It's true - This morning I looked over at where the business/marketing teachers were sitting, and I saw Suzie (not her real name, obviously), and didn't trust my eyes, so flipped through the faculty list in my new handbook. Sure enough, that's her. So as soon as the principal was finished talking, I rushed over to her, hugged her, and spent the rest of the day basking in the glow of getting to work with a former student. She seemed tickled and pleased about it as well. Last I had seen of her, she had no inclination towards teaching, but changed her mind between her sophomore and junior years of college. This is her first year in teaching, and her first real job!


Can you tell I'm excited? It was a great day all around actually, and I can't say that about every "first day back" I've ever had. For one thing, miracle of miracles, we were given half of the day to work in our rooms - trust me, that's quite a bit for Day 1. More later in the week.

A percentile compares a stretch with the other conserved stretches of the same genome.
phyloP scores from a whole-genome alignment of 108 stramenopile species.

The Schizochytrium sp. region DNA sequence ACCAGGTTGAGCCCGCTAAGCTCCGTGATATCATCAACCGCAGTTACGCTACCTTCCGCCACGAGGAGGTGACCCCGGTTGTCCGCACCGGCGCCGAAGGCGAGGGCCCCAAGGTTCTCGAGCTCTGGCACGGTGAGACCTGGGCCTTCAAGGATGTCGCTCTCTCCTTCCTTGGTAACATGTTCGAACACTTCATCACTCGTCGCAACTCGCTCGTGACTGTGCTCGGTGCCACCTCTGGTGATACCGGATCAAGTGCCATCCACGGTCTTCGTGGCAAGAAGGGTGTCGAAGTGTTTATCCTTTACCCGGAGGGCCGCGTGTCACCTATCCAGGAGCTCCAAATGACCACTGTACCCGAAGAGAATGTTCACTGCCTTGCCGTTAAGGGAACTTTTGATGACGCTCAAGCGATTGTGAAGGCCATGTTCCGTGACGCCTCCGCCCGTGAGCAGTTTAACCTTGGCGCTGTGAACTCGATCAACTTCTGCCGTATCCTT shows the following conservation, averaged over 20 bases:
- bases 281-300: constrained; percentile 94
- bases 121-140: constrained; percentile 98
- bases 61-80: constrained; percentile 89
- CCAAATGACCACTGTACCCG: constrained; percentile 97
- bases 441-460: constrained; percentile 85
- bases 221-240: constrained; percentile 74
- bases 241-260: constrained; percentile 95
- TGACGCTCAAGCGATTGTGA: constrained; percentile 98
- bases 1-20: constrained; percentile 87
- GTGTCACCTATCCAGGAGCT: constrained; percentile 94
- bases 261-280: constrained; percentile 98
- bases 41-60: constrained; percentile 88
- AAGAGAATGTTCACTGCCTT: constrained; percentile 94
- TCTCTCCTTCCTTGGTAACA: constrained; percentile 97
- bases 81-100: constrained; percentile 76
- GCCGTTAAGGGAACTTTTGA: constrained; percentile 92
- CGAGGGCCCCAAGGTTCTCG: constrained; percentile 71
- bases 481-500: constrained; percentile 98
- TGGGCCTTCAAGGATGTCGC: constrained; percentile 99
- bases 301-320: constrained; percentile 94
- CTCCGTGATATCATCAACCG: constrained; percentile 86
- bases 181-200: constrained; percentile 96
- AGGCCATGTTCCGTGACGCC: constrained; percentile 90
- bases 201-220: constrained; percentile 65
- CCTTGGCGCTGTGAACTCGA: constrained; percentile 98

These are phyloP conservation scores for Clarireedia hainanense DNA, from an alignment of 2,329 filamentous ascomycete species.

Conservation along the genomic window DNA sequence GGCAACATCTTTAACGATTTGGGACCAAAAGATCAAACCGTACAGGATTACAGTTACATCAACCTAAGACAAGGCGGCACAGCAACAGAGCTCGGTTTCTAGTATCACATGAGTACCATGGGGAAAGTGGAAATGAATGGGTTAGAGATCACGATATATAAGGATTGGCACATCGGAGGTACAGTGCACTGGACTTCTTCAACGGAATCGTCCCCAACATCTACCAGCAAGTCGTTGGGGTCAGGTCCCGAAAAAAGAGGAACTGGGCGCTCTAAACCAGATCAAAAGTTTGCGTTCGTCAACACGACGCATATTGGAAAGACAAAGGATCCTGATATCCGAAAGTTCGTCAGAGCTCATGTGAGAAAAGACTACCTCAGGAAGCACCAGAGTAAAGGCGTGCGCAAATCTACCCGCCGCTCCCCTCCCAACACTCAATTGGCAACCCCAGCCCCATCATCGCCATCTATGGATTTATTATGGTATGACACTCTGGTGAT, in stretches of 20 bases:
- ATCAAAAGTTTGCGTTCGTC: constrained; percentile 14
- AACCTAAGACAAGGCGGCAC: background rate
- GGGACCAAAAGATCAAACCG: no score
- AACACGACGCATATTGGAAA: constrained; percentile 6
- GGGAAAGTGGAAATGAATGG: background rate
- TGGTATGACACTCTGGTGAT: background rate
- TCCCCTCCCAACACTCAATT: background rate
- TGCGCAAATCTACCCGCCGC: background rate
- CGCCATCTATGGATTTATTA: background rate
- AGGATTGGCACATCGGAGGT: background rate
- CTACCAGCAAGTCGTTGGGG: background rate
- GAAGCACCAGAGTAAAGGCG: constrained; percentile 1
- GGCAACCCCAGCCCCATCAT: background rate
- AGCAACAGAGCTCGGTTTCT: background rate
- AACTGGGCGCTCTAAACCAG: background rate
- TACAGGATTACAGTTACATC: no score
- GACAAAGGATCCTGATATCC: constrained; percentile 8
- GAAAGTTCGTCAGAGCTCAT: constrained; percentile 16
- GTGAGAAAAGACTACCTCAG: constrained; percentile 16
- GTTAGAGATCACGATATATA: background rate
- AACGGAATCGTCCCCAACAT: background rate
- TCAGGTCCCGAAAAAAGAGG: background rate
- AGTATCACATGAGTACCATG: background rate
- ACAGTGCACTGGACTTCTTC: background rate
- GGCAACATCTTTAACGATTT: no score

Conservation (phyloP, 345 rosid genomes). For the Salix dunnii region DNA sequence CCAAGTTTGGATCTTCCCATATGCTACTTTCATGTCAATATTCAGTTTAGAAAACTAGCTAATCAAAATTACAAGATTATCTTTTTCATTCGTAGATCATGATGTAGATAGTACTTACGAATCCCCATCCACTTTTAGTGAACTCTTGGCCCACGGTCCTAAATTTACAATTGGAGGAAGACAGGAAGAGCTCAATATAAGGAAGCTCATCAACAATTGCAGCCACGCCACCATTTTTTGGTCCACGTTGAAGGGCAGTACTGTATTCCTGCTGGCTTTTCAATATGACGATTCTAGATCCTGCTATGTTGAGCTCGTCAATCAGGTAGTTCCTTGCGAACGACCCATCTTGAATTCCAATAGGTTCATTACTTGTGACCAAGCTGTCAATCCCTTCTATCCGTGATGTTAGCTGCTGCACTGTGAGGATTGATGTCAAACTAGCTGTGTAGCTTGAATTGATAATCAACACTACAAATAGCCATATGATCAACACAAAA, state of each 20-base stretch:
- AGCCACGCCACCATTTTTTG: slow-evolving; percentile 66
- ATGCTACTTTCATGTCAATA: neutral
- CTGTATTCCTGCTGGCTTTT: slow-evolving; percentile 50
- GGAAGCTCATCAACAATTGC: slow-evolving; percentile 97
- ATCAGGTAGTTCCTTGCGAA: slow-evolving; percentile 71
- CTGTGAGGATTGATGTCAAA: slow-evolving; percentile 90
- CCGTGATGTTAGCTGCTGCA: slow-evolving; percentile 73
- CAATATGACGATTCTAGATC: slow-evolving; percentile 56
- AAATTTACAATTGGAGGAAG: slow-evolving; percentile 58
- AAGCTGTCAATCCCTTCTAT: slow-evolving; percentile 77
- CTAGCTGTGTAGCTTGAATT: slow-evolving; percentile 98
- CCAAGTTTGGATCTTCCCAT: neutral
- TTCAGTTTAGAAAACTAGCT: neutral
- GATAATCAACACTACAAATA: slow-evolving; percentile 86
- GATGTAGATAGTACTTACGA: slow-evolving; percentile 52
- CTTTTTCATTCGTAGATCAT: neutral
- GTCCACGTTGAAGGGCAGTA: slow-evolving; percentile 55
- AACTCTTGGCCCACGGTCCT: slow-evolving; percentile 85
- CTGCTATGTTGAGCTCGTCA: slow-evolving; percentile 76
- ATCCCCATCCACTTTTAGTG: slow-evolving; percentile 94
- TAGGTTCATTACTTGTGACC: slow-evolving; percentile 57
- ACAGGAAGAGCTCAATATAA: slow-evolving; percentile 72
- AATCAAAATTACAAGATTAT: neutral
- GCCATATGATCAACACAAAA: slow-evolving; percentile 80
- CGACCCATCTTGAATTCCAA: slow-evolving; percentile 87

15 August 2008

New School Year Preview (Part 1) - Why My Kids Will Hate Me

Yes, first workday is Monday. Sigh.

Well, might as well jump in the mud and get going from the start, which is what my kids are going to have to do. Partially because I'm brainwashed from my Writing Project experience of the summer, and partly because I was veering this way by the end of last semester anyway, I can proudly declare why my students will hate me this year: